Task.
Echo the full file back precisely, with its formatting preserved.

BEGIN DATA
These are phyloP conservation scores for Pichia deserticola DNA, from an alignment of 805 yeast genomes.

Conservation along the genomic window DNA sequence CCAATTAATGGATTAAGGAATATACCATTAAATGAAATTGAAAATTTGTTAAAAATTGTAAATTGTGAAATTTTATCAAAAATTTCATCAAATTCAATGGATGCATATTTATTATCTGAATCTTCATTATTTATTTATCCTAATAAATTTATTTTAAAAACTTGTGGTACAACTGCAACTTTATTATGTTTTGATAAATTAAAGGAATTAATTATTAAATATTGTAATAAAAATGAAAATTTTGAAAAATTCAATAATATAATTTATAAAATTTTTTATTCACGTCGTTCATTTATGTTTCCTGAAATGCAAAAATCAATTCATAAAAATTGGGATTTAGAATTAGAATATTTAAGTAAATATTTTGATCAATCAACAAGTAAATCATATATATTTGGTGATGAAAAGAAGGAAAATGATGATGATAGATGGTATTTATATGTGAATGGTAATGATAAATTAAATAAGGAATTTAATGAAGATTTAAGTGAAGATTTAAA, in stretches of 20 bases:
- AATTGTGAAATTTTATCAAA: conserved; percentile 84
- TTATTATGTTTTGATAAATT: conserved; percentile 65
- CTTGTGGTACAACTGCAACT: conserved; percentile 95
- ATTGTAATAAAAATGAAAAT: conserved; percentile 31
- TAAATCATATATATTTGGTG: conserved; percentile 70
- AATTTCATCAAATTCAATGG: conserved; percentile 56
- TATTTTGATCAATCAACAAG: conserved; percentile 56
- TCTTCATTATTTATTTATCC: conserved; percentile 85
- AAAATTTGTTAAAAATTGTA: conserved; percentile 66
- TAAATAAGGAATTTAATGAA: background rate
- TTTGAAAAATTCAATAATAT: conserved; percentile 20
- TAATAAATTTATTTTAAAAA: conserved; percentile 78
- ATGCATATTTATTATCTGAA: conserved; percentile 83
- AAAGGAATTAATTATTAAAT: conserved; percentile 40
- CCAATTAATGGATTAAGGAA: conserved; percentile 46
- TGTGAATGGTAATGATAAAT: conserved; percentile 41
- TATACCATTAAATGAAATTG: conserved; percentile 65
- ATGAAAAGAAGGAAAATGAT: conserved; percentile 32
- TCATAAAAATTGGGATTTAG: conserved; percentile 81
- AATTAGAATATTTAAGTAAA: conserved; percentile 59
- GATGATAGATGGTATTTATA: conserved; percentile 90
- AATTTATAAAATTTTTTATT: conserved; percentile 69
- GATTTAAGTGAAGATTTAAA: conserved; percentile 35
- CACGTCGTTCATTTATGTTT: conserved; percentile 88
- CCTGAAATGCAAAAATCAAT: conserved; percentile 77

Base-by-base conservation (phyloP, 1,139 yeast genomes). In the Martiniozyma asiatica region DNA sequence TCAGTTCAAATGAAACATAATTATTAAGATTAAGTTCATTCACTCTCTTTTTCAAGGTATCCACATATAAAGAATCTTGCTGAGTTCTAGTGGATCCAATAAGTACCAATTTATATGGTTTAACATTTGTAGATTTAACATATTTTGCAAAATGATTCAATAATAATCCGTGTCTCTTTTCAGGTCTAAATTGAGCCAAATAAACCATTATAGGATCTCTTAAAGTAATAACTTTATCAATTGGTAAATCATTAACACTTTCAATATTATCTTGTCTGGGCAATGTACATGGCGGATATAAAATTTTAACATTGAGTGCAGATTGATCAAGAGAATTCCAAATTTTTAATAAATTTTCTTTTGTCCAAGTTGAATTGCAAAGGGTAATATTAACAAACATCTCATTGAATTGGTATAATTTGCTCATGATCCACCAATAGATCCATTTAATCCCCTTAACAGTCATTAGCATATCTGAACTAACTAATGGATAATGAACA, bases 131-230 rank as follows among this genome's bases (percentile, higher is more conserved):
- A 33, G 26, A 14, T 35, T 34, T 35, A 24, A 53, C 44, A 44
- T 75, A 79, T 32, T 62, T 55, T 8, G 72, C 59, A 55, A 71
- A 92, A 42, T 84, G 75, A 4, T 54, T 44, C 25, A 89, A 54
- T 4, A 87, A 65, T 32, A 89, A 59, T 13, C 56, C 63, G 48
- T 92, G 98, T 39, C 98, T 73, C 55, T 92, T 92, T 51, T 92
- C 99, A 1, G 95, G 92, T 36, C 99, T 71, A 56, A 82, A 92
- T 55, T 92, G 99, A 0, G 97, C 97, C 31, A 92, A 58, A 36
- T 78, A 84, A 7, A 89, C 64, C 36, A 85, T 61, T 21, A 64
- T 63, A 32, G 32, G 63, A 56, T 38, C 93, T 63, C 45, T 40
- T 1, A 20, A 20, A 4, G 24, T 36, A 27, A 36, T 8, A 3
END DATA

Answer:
These are phyloP conservation scores for Pichia deserticola DNA, from an alignment of 805 yeast genomes.

Conservation along the genomic window DNA sequence CCAATTAATGGATTAAGGAATATACCATTAAATGAAATTGAAAATTTGTTAAAAATTGTAAATTGTGAAATTTTATCAAAAATTTCATCAAATTCAATGGATGCATATTTATTATCTGAATCTTCATTATTTATTTATCCTAATAAATTTATTTTAAAAACTTGTGGTACAACTGCAACTTTATTATGTTTTGATAAATTAAAGGAATTAATTATTAAATATTGTAATAAAAATGAAAATTTTGAAAAATTCAATAATATAATTTATAAAATTTTTTATTCACGTCGTTCATTTATGTTTCCTGAAATGCAAAAATCAATTCATAAAAATTGGGATTTAGAATTAGAATATTTAAGTAAATATTTTGATCAATCAACAAGTAAATCATATATATTTGGTGATGAAAAGAAGGAAAATGATGATGATAGATGGTATTTATATGTGAATGGTAATGATAAATTAAATAAGGAATTTAATGAAGATTTAAGTGAAGATTTAAA, in stretches of 20 bases:
- AATTGTGAAATTTTATCAAA: conserved; percentile 84
- TTATTATGTTTTGATAAATT: conserved; percentile 65
- CTTGTGGTACAACTGCAACT: conserved; percentile 95
- ATTGTAATAAAAATGAAAAT: conserved; percentile 31
- TAAATCATATATATTTGGTG: conserved; percentile 70
- AATTTCATCAAATTCAATGG: conserved; percentile 56
- TATTTTGATCAATCAACAAG: conserved; percentile 56
- TCTTCATTATTTATTTATCC: conserved; percentile 85
- AAAATTTGTTAAAAATTGTA: conserved; percentile 66
- TAAATAAGGAATTTAATGAA: background rate
- TTTGAAAAATTCAATAATAT: conserved; percentile 20
- TAATAAATTTATTTTAAAAA: conserved; percentile 78
- ATGCATATTTATTATCTGAA: conserved; percentile 83
- AAAGGAATTAATTATTAAAT: conserved; percentile 40
- CCAATTAATGGATTAAGGAA: conserved; percentile 46
- TGTGAATGGTAATGATAAAT: conserved; percentile 41
- TATACCATTAAATGAAATTG: conserved; percentile 65
- ATGAAAAGAAGGAAAATGAT: conserved; percentile 32
- TCATAAAAATTGGGATTTAG: conserved; percentile 81
- AATTAGAATATTTAAGTAAA: conserved; percentile 59
- GATGATAGATGGTATTTATA: conserved; percentile 90
- AATTTATAAAATTTTTTATT: conserved; percentile 69
- GATTTAAGTGAAGATTTAAA: conserved; percentile 35
- CACGTCGTTCATTTATGTTT: conserved; percentile 88
- CCTGAAATGCAAAAATCAAT: conserved; percentile 77

Base-by-base conservation (phyloP, 1,139 yeast genomes). In the Martiniozyma asiatica region DNA sequence TCAGTTCAAATGAAACATAATTATTAAGATTAAGTTCATTCACTCTCTTTTTCAAGGTATCCACATATAAAGAATCTTGCTGAGTTCTAGTGGATCCAATAAGTACCAATTTATATGGTTTAACATTTGTAGATTTAACATATTTTGCAAAATGATTCAATAATAATCCGTGTCTCTTTTCAGGTCTAAATTGAGCCAAATAAACCATTATAGGATCTCTTAAAGTAATAACTTTATCAATTGGTAAATCATTAACACTTTCAATATTATCTTGTCTGGGCAATGTACATGGCGGATATAAAATTTTAACATTGAGTGCAGATTGATCAAGAGAATTCCAAATTTTTAATAAATTTTCTTTTGTCCAAGTTGAATTGCAAAGGGTAATATTAACAAACATCTCATTGAATTGGTATAATTTGCTCATGATCCACCAATAGATCCATTTAATCCCCTTAACAGTCATTAGCATATCTGAACTAACTAATGGATAATGAACA, bases 131-230 rank as follows among this genome's bases (percentile, higher is more conserved):
- A 33, G 26, A 14, T 35, T 34, T 35, A 24, A 53, C 44, A 44
- T 75, A 79, T 32, T 62, T 55, T 8, G 72, C 59, A 55, A 71
- A 92, A 42, T 84, G 75, A 4, T 54, T 44, C 25, A 89, A 54
- T 4, A 87, A 65, T 32, A 89, A 59, T 13, C 56, C 63, G 48
- T 92, G 98, T 39, C 98, T 73, C 55, T 92, T 92, T 51, T 92
- C 99, A 1, G 95, G 92, T 36, C 99, T 71, A 56, A 82, A 92
- T 55, T 92, G 99, A 0, G 97, C 97, C 31, A 92, A 58, A 36
- T 78, A 84, A 7, A 89, C 64, C 36, A 85, T 61, T 21, A 64
- T 63, A 32, G 32, G 63, A 56, T 38, C 93, T 63, C 45, T 40
- T 1, A 20, A 20, A 4, G 24, T 36, A 27, A 36, T 8, A 3